'Editors also know that the people who are really readers want to read. They hunger to read. They will forgive a vast number of clumsinesses and scamped work of every sort if the author will delight them just enough to keep them able to continue.' 
                                 -William Sloane

We all labor over our manuscripts with great care and diligence. We become captivated by our charactors and creatures; the tale we have conceived and given birth to; the story we have nurtured and developed and poured countless hours of our lives into. When it's finally done, and we have shed our tears of joy and sadness, we prepare to send it out into the world. But before we reach for that envelope - or in todays world, the submit button - we should all take a moment to stop and be sure we have done all we can to give our work the best possible chance of success when it must ultimately stand on its own.

I think we all fear that moment when our work leaves our hands, venturing out to find out if it can stand alone or not. In completing the manuscript, we complete a chapter of our writing lives.

Seven Circles is complete - almost. While it is for all practical purposes done, I can't help but feel it's just not finished. I can't put my finger on just what it is about the manuscript that is bothering me, I also can't get over the feeling that something about it is not quite right.

I wonder if it's just pre-submittal butterflies, or something real and substantial. While I dread doing yet another editing pass, I'm not comfortable submitting something that is sub-par in quality. It's the perfectionist curse I carry around within me. Or maybe it's just the writer in me fearing the possible rejection letter. Either way I'm in a vicious avoidance circle with my inner writer. It's frustrating as hell and I have got to break it soon.

So will I break down and send it out, or will I give in and open it back up?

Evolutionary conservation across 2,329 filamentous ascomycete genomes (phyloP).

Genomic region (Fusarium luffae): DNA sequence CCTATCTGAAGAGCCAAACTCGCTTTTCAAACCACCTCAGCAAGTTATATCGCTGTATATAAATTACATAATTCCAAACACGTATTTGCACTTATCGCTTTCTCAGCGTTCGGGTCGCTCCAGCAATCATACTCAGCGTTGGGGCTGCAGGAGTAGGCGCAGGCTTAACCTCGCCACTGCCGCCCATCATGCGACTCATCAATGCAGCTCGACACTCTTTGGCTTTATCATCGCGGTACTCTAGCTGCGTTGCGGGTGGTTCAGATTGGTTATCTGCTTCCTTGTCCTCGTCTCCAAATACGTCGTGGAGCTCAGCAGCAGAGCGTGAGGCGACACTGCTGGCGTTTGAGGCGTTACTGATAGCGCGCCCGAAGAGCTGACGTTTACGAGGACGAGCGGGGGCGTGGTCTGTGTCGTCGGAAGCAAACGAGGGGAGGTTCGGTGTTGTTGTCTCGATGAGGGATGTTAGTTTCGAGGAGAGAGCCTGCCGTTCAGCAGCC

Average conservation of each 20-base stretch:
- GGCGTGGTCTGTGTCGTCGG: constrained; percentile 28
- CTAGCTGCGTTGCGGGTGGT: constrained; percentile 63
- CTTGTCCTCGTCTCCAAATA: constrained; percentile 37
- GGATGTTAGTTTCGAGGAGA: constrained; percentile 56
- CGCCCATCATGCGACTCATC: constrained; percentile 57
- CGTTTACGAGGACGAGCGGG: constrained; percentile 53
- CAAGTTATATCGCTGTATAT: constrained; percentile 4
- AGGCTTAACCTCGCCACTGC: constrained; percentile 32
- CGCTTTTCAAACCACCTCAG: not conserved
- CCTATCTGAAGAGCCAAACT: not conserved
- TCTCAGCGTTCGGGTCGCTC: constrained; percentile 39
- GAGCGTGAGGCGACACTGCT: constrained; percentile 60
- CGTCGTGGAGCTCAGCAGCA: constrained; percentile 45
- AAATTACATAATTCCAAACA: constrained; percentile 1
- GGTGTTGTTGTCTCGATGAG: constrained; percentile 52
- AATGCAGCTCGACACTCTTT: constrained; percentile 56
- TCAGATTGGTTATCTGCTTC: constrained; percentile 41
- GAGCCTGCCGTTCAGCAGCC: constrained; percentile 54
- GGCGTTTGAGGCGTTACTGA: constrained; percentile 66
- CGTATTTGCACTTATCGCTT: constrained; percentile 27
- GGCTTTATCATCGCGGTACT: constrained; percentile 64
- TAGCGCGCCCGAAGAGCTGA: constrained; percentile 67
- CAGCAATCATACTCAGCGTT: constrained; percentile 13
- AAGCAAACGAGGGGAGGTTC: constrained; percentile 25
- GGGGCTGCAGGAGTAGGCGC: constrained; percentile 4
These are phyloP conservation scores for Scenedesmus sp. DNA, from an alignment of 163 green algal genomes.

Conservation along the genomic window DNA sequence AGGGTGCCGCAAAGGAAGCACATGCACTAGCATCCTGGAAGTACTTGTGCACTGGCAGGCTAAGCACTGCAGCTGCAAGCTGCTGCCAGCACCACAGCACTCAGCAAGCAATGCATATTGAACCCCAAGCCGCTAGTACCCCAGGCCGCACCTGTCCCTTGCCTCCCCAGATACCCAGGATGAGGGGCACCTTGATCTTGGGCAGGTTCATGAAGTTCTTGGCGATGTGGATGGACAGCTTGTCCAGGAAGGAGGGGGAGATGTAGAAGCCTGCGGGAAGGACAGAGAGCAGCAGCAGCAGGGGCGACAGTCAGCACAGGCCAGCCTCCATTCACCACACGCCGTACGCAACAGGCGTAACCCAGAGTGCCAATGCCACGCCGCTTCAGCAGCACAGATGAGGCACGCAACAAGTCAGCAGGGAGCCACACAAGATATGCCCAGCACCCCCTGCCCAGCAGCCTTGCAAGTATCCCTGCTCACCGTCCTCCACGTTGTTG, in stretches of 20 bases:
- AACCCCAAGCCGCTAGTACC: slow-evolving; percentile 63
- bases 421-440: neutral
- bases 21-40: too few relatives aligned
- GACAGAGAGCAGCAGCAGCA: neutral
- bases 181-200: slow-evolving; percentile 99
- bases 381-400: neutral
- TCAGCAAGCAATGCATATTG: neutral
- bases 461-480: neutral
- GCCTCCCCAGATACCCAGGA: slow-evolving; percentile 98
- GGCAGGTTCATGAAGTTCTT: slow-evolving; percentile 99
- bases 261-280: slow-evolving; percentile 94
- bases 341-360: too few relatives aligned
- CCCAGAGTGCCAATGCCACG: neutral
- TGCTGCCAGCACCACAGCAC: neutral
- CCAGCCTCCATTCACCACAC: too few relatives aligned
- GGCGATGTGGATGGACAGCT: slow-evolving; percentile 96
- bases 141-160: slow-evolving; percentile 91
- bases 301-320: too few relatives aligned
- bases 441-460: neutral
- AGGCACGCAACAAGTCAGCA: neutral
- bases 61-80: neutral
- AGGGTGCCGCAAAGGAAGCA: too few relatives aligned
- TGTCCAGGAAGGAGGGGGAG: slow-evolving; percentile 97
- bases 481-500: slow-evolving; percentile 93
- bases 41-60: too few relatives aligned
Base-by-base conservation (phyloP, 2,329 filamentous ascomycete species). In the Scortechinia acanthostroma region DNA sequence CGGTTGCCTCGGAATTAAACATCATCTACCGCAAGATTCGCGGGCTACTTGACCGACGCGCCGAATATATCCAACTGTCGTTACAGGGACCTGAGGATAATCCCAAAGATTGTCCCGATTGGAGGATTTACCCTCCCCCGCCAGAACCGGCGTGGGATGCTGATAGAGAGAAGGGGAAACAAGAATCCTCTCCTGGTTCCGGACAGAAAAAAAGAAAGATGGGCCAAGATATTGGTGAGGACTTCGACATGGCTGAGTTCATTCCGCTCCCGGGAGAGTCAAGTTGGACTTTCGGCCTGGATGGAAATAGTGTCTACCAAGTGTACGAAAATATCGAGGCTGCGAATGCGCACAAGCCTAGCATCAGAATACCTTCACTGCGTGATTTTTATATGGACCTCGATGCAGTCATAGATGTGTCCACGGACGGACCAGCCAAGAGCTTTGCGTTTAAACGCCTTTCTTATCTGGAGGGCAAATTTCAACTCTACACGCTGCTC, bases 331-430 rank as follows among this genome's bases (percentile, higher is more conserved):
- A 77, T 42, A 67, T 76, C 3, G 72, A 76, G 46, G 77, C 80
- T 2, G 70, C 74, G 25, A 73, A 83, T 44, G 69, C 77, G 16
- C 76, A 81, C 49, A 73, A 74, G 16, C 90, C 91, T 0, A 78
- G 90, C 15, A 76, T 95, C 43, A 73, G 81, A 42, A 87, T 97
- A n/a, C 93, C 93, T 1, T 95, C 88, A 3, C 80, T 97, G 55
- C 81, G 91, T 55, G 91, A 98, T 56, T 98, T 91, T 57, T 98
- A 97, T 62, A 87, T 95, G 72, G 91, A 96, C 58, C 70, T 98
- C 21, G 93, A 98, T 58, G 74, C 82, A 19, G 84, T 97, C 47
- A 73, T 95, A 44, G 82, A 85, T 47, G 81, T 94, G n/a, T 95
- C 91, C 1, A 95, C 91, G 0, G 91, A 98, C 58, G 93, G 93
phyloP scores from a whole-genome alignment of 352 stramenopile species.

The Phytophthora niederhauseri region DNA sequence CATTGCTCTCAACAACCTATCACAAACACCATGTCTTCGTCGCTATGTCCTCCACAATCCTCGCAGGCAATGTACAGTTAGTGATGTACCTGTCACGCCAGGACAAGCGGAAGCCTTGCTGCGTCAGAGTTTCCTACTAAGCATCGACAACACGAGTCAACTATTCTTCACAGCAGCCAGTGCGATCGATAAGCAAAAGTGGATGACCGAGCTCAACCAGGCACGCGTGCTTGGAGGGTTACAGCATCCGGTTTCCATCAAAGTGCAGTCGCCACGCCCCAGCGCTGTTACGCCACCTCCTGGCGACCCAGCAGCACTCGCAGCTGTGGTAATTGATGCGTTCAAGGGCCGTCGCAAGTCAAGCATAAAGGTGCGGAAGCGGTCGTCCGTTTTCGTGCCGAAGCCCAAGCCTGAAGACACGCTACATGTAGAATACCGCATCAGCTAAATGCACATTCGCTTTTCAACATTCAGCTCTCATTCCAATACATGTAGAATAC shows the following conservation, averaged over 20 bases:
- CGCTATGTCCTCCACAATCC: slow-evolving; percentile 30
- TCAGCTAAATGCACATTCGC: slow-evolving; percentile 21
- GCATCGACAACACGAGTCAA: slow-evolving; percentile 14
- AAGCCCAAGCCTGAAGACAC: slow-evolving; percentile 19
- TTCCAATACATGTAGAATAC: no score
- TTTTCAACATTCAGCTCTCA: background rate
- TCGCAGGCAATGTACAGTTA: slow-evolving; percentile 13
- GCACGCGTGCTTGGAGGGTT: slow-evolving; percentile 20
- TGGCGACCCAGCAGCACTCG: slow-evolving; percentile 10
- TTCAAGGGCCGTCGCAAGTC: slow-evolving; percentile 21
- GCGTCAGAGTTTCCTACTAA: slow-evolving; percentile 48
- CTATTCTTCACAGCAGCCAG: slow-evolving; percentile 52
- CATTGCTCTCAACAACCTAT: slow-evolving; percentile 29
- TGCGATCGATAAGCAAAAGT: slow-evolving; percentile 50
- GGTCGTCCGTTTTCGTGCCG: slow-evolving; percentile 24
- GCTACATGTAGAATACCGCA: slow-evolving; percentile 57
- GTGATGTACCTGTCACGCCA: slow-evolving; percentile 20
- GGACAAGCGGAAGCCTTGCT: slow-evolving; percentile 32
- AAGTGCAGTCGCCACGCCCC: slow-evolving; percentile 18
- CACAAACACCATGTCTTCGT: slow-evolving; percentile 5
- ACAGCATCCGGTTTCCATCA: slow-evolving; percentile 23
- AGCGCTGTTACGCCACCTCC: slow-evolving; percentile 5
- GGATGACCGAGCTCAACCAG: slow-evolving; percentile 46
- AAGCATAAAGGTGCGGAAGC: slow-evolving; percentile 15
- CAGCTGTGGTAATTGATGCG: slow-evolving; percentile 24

Your guess is as good as mine at this point. I'll keep you updated.

If you could get up the courage to begin, you have the courage to succeed. 
                 ·   David Viscott

When I finished my first fantasy novel, I was on top of the world. It didn't matter to me if it ever got published or not, all that mattered was that I had completed it. In a way, I still feel that way. In another way, I really want to see it published. It represents a large chunk of my life. 
After the first one was done, I didn't want to look at it again for a long time. I sent it out and pretty much paid it no more attention. It came back. I sent it out. It came back. I didn't want to think about re-working any part of it. But now, over a year later, with my second story nearly complete, I wonder if it might be worth digging back into that first one again and seeing if there is anything I can do to improve it. I've learned a great deal in the last year or so. Some of those things have been eye opening.
I have a strong feeling I can make that first book better, but I'm torn between whether or not I should. It's a good story. It deals with a complicated plot line and some interesting character issues. It's exactly the type of book I love reading. But there are other stories in me as well and they are pounding on the walls to get out. They want and deserve their turn in the spotlight. 
It's a tough decision to make. 

Right now I am completing my final edit on the Seven Circles story. I've promised myself not to decide my next project until the current one is finished, but I'm still wondering about it. 

There is another story in my mind right now. Parts of it have been dancing in the corners of my imagination for several weeks now. I'm looking forward to writing it when this one is done, but I know it's going to be a big undertaking. Likely at least a full year from start to completion, but it promises to be a good story. A little darker maybe; a bit more complicated; slightly sinister in nature; strong morality undertones in the tightly woven plot lines. It's exciting to think about it. I know it's going to be great fun to write.